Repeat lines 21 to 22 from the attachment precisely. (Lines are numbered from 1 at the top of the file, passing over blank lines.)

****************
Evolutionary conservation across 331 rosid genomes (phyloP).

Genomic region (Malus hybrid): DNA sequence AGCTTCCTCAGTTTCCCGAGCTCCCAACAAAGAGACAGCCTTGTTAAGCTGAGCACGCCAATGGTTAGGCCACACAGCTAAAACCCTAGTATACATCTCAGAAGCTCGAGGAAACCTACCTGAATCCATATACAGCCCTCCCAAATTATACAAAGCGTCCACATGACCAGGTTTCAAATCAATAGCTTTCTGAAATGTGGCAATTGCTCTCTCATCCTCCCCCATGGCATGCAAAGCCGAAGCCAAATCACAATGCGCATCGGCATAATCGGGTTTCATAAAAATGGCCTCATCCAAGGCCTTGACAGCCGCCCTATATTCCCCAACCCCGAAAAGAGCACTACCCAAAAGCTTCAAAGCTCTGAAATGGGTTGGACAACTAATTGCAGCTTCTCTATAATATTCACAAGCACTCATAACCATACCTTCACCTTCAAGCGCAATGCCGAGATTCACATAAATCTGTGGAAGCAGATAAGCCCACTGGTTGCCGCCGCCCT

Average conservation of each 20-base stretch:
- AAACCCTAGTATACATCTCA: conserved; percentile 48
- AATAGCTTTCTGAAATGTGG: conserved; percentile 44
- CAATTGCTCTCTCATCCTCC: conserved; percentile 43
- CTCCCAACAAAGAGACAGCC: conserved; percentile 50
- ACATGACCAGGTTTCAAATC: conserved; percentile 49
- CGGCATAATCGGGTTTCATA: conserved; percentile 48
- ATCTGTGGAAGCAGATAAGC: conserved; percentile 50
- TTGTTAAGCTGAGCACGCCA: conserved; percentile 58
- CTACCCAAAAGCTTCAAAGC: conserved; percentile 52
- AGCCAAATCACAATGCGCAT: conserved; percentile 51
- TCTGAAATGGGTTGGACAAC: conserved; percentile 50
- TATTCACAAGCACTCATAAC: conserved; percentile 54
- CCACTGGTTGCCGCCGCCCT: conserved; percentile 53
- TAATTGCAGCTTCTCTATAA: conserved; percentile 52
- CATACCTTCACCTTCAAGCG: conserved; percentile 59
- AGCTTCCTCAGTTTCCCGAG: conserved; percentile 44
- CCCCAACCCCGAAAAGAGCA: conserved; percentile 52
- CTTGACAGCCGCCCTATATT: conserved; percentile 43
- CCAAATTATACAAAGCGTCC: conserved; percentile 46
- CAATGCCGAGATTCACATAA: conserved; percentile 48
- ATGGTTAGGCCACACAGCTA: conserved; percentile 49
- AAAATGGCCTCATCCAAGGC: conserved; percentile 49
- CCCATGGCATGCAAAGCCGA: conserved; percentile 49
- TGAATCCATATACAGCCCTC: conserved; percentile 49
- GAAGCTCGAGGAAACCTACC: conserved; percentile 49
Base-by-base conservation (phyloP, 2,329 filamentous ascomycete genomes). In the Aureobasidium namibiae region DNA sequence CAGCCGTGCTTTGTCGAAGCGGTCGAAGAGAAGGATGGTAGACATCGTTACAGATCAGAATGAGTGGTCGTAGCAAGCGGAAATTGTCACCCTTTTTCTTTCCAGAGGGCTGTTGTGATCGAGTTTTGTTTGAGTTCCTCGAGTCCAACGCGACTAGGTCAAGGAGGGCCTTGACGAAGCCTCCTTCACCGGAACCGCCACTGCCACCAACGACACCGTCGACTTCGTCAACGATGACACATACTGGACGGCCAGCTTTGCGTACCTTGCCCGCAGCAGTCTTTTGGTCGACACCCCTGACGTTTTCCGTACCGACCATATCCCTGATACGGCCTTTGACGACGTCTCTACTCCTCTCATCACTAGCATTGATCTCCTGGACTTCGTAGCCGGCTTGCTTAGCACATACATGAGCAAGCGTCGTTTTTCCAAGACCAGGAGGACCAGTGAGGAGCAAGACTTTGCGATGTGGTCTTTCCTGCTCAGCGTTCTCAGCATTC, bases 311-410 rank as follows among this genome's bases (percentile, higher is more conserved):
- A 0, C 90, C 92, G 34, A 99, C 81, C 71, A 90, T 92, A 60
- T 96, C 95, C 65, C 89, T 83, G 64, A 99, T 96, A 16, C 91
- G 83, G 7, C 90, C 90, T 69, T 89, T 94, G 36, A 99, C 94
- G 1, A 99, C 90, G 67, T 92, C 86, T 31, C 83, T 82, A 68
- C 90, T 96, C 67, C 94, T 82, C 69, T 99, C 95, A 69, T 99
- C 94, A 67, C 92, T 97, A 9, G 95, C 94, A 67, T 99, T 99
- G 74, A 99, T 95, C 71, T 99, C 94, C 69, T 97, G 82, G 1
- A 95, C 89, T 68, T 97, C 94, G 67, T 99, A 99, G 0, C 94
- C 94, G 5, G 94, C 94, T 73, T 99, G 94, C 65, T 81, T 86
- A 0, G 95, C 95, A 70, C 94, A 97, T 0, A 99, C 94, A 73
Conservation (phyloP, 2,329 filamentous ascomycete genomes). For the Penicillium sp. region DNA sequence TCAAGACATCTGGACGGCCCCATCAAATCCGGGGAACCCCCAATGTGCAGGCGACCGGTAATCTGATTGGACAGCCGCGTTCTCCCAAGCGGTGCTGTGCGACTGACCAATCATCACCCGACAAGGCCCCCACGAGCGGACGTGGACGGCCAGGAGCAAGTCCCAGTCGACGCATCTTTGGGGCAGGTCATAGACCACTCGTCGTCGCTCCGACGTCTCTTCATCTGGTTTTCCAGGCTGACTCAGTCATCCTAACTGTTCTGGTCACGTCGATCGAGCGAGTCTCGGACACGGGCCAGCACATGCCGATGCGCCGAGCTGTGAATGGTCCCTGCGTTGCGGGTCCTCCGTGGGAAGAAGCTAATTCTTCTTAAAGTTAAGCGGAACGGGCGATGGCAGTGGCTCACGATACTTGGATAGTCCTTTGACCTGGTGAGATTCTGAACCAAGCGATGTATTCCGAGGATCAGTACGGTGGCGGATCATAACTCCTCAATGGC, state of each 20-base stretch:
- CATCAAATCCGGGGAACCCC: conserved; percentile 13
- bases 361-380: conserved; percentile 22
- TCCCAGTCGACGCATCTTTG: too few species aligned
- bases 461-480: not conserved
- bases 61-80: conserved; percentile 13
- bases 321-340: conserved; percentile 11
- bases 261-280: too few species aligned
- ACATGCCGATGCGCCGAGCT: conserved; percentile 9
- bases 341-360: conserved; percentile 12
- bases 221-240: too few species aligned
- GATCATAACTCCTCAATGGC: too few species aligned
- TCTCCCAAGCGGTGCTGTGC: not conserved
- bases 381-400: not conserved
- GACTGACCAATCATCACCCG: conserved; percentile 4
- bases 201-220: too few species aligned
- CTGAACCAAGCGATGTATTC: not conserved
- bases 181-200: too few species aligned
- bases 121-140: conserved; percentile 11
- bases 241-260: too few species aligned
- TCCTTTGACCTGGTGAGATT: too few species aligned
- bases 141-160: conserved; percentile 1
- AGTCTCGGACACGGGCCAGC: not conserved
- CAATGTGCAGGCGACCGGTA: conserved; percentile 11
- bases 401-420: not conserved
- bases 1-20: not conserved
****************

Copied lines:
- CTTGACAGCCGCCCTATATT: conserved; percentile 43
- CCAAATTATACAAAGCGTCC: conserved; percentile 46